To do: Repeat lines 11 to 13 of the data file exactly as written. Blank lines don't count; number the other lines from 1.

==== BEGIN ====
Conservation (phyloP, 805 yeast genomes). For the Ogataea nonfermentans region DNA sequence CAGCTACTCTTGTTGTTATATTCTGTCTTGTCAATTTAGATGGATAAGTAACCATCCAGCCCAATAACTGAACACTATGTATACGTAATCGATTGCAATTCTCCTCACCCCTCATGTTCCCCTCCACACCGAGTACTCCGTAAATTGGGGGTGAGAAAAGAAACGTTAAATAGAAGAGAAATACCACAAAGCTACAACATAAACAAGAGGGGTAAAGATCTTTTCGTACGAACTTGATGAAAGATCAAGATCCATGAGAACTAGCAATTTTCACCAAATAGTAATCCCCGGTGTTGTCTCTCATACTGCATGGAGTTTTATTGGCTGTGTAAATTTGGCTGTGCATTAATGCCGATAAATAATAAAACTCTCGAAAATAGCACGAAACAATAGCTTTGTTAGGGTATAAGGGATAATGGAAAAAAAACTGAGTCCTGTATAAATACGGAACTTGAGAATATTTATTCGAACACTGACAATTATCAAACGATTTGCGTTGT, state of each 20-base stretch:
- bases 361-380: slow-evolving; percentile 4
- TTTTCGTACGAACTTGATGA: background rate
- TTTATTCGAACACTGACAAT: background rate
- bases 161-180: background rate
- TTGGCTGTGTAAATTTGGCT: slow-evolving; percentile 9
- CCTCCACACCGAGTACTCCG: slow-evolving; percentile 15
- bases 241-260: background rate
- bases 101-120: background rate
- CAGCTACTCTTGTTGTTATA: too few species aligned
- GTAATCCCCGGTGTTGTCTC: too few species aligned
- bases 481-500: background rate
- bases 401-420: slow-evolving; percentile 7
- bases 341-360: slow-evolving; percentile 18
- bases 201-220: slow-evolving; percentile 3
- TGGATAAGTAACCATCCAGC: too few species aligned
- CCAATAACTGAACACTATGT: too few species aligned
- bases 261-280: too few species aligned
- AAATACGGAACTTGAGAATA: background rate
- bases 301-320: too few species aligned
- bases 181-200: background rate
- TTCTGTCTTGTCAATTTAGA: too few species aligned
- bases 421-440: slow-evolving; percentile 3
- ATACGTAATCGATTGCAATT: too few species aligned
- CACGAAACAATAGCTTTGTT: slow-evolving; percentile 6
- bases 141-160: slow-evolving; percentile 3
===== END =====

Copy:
- GTAATCCCCGGTGTTGTCTC: too few species aligned
- bases 481-500: background rate
- bases 401-420: slow-evolving; percentile 7